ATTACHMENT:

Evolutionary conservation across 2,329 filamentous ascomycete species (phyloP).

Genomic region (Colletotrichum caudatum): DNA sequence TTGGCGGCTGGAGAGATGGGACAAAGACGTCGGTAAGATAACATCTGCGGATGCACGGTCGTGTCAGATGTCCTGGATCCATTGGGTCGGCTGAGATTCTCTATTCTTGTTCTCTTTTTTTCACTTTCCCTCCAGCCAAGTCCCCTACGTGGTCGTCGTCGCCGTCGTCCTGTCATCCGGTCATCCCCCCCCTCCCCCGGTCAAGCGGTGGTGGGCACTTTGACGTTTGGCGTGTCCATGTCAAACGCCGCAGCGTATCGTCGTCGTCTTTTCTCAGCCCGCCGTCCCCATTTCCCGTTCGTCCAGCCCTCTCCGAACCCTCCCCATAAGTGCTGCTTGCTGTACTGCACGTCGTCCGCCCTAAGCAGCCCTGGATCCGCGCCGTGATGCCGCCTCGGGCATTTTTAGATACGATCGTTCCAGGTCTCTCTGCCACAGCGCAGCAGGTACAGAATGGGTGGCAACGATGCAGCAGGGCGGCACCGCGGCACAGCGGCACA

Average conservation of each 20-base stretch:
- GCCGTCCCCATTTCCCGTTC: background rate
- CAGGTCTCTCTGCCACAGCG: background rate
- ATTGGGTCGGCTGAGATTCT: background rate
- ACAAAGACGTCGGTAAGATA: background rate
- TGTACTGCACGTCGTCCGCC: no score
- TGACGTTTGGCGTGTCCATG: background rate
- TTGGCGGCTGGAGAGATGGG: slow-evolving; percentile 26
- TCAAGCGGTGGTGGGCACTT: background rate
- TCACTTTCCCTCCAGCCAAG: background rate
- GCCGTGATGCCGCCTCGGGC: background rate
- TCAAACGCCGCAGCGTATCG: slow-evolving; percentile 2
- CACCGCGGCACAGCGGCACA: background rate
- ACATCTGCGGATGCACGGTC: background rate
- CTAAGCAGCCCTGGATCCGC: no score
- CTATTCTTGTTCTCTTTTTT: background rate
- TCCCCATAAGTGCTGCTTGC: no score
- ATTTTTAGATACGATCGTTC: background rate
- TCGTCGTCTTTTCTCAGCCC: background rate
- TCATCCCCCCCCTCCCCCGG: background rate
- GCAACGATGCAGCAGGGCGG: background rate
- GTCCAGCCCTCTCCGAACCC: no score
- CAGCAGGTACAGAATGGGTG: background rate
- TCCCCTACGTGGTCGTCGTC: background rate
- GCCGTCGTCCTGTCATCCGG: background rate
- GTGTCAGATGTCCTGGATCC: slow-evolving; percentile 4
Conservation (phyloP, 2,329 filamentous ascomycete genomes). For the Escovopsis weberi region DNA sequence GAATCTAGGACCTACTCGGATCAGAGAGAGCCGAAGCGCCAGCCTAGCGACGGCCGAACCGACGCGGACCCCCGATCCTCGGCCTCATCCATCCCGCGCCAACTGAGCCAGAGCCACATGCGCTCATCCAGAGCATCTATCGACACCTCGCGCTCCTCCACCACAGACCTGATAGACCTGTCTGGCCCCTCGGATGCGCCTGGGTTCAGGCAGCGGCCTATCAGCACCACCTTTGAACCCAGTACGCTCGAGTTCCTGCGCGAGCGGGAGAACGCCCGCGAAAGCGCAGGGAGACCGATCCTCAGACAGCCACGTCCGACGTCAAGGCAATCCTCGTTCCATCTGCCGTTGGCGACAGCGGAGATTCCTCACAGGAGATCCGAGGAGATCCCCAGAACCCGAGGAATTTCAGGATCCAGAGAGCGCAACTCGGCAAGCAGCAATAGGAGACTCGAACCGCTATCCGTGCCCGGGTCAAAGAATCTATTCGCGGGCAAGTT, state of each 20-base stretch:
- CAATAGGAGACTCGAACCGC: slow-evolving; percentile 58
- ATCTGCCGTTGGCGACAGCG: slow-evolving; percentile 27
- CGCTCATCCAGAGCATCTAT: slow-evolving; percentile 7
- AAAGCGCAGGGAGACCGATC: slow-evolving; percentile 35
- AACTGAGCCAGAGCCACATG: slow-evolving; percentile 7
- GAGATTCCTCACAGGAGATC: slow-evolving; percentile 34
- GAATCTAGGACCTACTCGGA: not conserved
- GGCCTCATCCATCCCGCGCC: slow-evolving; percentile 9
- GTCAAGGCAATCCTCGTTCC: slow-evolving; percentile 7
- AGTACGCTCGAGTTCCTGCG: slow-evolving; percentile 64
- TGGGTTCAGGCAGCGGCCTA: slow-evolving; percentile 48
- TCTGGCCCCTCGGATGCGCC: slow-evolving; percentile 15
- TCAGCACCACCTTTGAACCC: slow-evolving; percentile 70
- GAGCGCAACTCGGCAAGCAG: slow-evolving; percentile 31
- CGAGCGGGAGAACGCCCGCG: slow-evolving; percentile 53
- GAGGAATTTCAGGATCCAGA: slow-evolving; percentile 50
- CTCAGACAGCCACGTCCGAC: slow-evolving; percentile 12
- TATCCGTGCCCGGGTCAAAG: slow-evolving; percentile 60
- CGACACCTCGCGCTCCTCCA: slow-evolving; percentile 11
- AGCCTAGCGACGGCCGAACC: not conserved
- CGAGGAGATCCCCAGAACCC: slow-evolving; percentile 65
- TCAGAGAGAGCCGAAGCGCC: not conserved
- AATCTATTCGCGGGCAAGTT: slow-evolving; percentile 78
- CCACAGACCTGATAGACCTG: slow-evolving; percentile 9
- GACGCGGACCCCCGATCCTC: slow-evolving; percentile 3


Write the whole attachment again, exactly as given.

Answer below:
Evolutionary conservation across 2,329 filamentous ascomycete species (phyloP).

Genomic region (Colletotrichum caudatum): DNA sequence TTGGCGGCTGGAGAGATGGGACAAAGACGTCGGTAAGATAACATCTGCGGATGCACGGTCGTGTCAGATGTCCTGGATCCATTGGGTCGGCTGAGATTCTCTATTCTTGTTCTCTTTTTTTCACTTTCCCTCCAGCCAAGTCCCCTACGTGGTCGTCGTCGCCGTCGTCCTGTCATCCGGTCATCCCCCCCCTCCCCCGGTCAAGCGGTGGTGGGCACTTTGACGTTTGGCGTGTCCATGTCAAACGCCGCAGCGTATCGTCGTCGTCTTTTCTCAGCCCGCCGTCCCCATTTCCCGTTCGTCCAGCCCTCTCCGAACCCTCCCCATAAGTGCTGCTTGCTGTACTGCACGTCGTCCGCCCTAAGCAGCCCTGGATCCGCGCCGTGATGCCGCCTCGGGCATTTTTAGATACGATCGTTCCAGGTCTCTCTGCCACAGCGCAGCAGGTACAGAATGGGTGGCAACGATGCAGCAGGGCGGCACCGCGGCACAGCGGCACA

Average conservation of each 20-base stretch:
- GCCGTCCCCATTTCCCGTTC: background rate
- CAGGTCTCTCTGCCACAGCG: background rate
- ATTGGGTCGGCTGAGATTCT: background rate
- ACAAAGACGTCGGTAAGATA: background rate
- TGTACTGCACGTCGTCCGCC: no score
- TGACGTTTGGCGTGTCCATG: background rate
- TTGGCGGCTGGAGAGATGGG: slow-evolving; percentile 26
- TCAAGCGGTGGTGGGCACTT: background rate
- TCACTTTCCCTCCAGCCAAG: background rate
- GCCGTGATGCCGCCTCGGGC: background rate
- TCAAACGCCGCAGCGTATCG: slow-evolving; percentile 2
- CACCGCGGCACAGCGGCACA: background rate
- ACATCTGCGGATGCACGGTC: background rate
- CTAAGCAGCCCTGGATCCGC: no score
- CTATTCTTGTTCTCTTTTTT: background rate
- TCCCCATAAGTGCTGCTTGC: no score
- ATTTTTAGATACGATCGTTC: background rate
- TCGTCGTCTTTTCTCAGCCC: background rate
- TCATCCCCCCCCTCCCCCGG: background rate
- GCAACGATGCAGCAGGGCGG: background rate
- GTCCAGCCCTCTCCGAACCC: no score
- CAGCAGGTACAGAATGGGTG: background rate
- TCCCCTACGTGGTCGTCGTC: background rate
- GCCGTCGTCCTGTCATCCGG: background rate
- GTGTCAGATGTCCTGGATCC: slow-evolving; percentile 4
Conservation (phyloP, 2,329 filamentous ascomycete genomes). For the Escovopsis weberi region DNA sequence GAATCTAGGACCTACTCGGATCAGAGAGAGCCGAAGCGCCAGCCTAGCGACGGCCGAACCGACGCGGACCCCCGATCCTCGGCCTCATCCATCCCGCGCCAACTGAGCCAGAGCCACATGCGCTCATCCAGAGCATCTATCGACACCTCGCGCTCCTCCACCACAGACCTGATAGACCTGTCTGGCCCCTCGGATGCGCCTGGGTTCAGGCAGCGGCCTATCAGCACCACCTTTGAACCCAGTACGCTCGAGTTCCTGCGCGAGCGGGAGAACGCCCGCGAAAGCGCAGGGAGACCGATCCTCAGACAGCCACGTCCGACGTCAAGGCAATCCTCGTTCCATCTGCCGTTGGCGACAGCGGAGATTCCTCACAGGAGATCCGAGGAGATCCCCAGAACCCGAGGAATTTCAGGATCCAGAGAGCGCAACTCGGCAAGCAGCAATAGGAGACTCGAACCGCTATCCGTGCCCGGGTCAAAGAATCTATTCGCGGGCAAGTT, state of each 20-base stretch:
- CAATAGGAGACTCGAACCGC: slow-evolving; percentile 58
- ATCTGCCGTTGGCGACAGCG: slow-evolving; percentile 27
- CGCTCATCCAGAGCATCTAT: slow-evolving; percentile 7
- AAAGCGCAGGGAGACCGATC: slow-evolving; percentile 35
- AACTGAGCCAGAGCCACATG: slow-evolving; percentile 7
- GAGATTCCTCACAGGAGATC: slow-evolving; percentile 34
- GAATCTAGGACCTACTCGGA: not conserved
- GGCCTCATCCATCCCGCGCC: slow-evolving; percentile 9
- GTCAAGGCAATCCTCGTTCC: slow-evolving; percentile 7
- AGTACGCTCGAGTTCCTGCG: slow-evolving; percentile 64
- TGGGTTCAGGCAGCGGCCTA: slow-evolving; percentile 48
- TCTGGCCCCTCGGATGCGCC: slow-evolving; percentile 15
- TCAGCACCACCTTTGAACCC: slow-evolving; percentile 70
- GAGCGCAACTCGGCAAGCAG: slow-evolving; percentile 31
- CGAGCGGGAGAACGCCCGCG: slow-evolving; percentile 53
- GAGGAATTTCAGGATCCAGA: slow-evolving; percentile 50
- CTCAGACAGCCACGTCCGAC: slow-evolving; percentile 12
- TATCCGTGCCCGGGTCAAAG: slow-evolving; percentile 60
- CGACACCTCGCGCTCCTCCA: slow-evolving; percentile 11
- AGCCTAGCGACGGCCGAACC: not conserved
- CGAGGAGATCCCCAGAACCC: slow-evolving; percentile 65
- TCAGAGAGAGCCGAAGCGCC: not conserved
- AATCTATTCGCGGGCAAGTT: slow-evolving; percentile 78
- CCACAGACCTGATAGACCTG: slow-evolving; percentile 9
- GACGCGGACCCCCGATCCTC: slow-evolving; percentile 3